Justice Richard Lee Price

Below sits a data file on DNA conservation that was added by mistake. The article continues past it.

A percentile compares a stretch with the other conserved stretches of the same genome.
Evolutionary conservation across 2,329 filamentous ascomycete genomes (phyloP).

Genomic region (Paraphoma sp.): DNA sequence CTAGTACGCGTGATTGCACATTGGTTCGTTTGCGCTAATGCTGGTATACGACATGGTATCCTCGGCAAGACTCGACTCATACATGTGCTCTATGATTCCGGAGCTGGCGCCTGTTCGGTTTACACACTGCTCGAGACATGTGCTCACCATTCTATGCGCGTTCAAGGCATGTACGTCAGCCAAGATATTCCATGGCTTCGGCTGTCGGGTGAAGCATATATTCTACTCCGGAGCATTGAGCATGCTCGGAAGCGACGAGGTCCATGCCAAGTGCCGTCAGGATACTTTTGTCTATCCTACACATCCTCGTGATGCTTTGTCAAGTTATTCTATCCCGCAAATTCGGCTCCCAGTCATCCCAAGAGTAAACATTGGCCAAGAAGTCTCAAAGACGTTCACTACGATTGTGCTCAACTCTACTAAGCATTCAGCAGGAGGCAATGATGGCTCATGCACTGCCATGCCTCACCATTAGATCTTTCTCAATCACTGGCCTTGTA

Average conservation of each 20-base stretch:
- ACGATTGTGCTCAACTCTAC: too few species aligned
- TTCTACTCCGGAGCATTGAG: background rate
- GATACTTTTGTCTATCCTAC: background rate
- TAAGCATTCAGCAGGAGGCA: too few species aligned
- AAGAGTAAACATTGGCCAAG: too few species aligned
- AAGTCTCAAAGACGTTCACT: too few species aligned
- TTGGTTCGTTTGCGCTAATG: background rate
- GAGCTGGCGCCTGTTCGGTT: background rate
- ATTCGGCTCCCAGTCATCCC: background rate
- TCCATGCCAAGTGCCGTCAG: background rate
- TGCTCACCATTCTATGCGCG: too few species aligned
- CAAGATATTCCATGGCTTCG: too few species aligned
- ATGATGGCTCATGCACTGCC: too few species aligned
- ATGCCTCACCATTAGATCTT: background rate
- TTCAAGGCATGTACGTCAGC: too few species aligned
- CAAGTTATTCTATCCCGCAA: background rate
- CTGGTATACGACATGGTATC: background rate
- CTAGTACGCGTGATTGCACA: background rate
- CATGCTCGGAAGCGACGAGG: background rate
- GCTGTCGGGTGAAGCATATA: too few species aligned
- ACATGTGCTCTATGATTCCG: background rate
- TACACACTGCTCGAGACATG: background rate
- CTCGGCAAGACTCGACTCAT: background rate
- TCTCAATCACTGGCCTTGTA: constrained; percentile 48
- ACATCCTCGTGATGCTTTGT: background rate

Day moved by writ of habeas corpus to vacate his parole warrant, and release from Department of Corrections and Community Supervision’s custody. He claimed he was illegally detained as he was deprived the right to be present at a preliminary hearing due to observance of Friday rituals, citing his Muslim status. Day also argued a violation of the 14th Amendment. He failed to appear at a preliminary hearing, but a parole hearing officer conducted the hearing in absentia, finding probable cause existed that Day violated a condition of his release to parole supervision. Respondents conceded that conducting the hearing in absentia was improper, but argued affording Day another hearing was the proper remedy, rather than vacatur of the warrant and restoration to parole, as Day argued. The court found it “incomprehensible” that a parole officer and hearing officer both were ignorant of the basis for Day’s refusal to attend the hearing. It ruled that nothing done was “inexcusable,” noting religious observance was a legitimate reason for a hearing officer to not conduct a hearing in absentia. Day’s writ was sustained and the warrant dismissed.